Suspended Animation
Suspended Animation
by Michael Vance & Dr. Jon Suter

Check-out Michael Vance Comic books for sale

June 16, 1999

Reviews in this issue:

Gasoline Alley - Ghost In The Shell
Fringe - Hola Tahlequah, OK!

Gasoline Alley

    Frank King created Gasoline Alley as a single-panel comic 'strip' in 1918. The cartoonist focused on the country's obsession with automobiles until Alley evolved into a family oriented strip when Skeezix, an orphaned baby was left on Walt Wallet's doorstep in 1921. Even among family strips, it was almost unique in its use of "realistic time" as opposed to condensed, lengthened or nonexistent time used in most fiction. Frank King's characters aged.  

    King was born in 1883 and began as a cartoonist at the Minneapolis Times newspaper in 1901. After several unsuccessful strips created in Chicago, King launched Bobby Make-Believe in 1915 and then his masterpiece, Gasoline Alley.  

    King's quiet and reality-based storylines and simple, design oriented art are among the best in the history of comic strips. His distinctive characters and often emotional storytelling gained the cartoonist a large and dedicated adult audience as his cast aged, and one generation replaced another, in Alley.

    "Skeezix" was the baby word with which the orphan named himself after his adoption by Uncle Walt. As the most popular character in Alley, Skeezix is also an excellent example Of the strip's real-time approach to its continuity. Popular characters seldom age in strips, and almost never die. But Skeezix grew up, married, took Over Uncle Walt's business, had his own children, and eventually attended Uncle Walt's funeral.

    Today's popular For Better or Worse comic strip owes much of its storytelling style to both Skeezis and Frank King.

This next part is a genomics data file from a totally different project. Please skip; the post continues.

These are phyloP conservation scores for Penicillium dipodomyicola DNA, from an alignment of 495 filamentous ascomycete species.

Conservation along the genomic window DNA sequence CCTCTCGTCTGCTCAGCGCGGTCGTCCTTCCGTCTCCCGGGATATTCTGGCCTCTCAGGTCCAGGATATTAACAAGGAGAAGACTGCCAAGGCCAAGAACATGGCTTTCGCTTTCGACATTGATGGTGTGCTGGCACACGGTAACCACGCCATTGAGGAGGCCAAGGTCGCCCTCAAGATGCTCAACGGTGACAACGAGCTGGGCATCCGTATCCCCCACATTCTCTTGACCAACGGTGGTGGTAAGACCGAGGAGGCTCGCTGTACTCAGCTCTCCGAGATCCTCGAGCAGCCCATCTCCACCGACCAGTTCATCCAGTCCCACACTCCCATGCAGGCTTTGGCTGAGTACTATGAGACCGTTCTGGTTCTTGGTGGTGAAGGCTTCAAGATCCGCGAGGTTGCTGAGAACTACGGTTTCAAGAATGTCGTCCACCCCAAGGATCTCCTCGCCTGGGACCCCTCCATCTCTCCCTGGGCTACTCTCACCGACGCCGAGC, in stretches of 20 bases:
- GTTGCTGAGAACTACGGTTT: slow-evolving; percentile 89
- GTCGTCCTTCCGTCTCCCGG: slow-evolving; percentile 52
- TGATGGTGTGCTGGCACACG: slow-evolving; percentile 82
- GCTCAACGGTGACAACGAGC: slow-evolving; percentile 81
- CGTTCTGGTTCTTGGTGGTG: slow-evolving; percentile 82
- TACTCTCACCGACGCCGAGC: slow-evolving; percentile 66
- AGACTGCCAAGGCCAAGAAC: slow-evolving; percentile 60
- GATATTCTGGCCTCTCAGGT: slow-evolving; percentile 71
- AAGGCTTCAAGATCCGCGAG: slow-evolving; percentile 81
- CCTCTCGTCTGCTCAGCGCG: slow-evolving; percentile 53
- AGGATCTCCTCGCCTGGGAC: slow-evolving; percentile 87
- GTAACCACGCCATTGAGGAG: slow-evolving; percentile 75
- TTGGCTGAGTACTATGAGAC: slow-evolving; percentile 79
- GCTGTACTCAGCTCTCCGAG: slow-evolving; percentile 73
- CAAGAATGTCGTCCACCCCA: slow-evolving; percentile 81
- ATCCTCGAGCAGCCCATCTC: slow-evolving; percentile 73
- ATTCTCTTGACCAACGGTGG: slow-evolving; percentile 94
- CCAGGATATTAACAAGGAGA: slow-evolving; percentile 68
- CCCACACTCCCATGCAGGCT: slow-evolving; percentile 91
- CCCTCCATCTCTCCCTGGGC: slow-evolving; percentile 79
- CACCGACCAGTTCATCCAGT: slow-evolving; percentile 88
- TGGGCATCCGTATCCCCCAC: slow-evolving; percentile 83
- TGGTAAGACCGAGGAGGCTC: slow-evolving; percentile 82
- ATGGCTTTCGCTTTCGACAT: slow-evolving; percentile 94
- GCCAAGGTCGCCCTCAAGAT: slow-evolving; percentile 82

King died in 1969, but Alley was continued under different cartoonists.

    Comic book appearances included: Gasoline Alley (1929, Reilly & Leo Publishers), Gasoline Alley; (1959, Star Publications); Popular Comics (1936--'48, Dell); and Super Comics (1938-'49, Dell, #117 all Alley). An excellent selection was published in the Smithsonian Collection of Newspaper Comics.

    King's work is highly recommended. Some older comics are expensive and difficult to locate. Price guides or comics dealers help. Comics shops, conventions, mail order companies and trade journals are best sources. Prices vary; shop around.

Ghost In The Shell

    We've got Trouble right here in Suspended Animation City. That starts with T and rhymes with Z and has nothing to do with G. If that make no sense, then neither does Ghost In The Shell at times.

    Why it occasionally makes little sense is also a problem. This is a Japanese "manga" (comic book) translated into English. It could be that the translation is inept, or that the cartoonist is simply obscure, or that these problems stem from cultural differences in storytelling.

    Ghosts... premise is... anyone's guess. It appears that a clandestine government agency battles the theft of robotics technology or the 'ghosts' that inhabit the semi-robots, robots and rare whole humans that inhabit this future Japan.

    Who is whole or semi or robotic is an unintentionally well kept, confusing secret through most of this series. The heavy use of technobabble at times in describing this robotic technology and ghosts further muddies the plot. Outside of these glitches, Ghost... is entertaining and well written.

    Just as jarring as its technobabble and premise is Shirow's art. Although this seems a cultural influence, most of it is an unsettling mix of very cartoonish and realistic styles. As example, realistic human bodies are topped by very cartoonish faces. Imagine Michelangelo's David with Dagwood's head.

    Ghost... is such a mishmash of fascinating art and idea muddled by infrequently inept storytelling that clear recommendation is Impossible.

    And that starts with an I and rhymes with Why Bother?, and most, outside of well-heeled manga fans, shouldn't.

    Ghost In The Shell #s 1, 2, 5-8 are 42 to 48 pages in length and priced at $3.95 each. Published by Dark Horse Comics and written and drawn by Masamune Shirow. The translation was done by Fred Schodt and Toren Smith. It is available in comics shops and by mail.


    Published by Caliber Comics, Fringe is obscure psychobabble about reality and illusion slurred by mind control. Weakened by poor lettering, barely serviceable art and garbled visual storytelling, at least it all happens in the mall!!

Hola Tahlequah, OK!

    Welcome to Suspended Animation readers in Kid's World (Tahlequah, OK). Drop us a line!

    Questions? Comments? A comic you wish reviewed? Write: 1427 S. Delaware Ave., Tulsa, OK, 74104. Or email c/o

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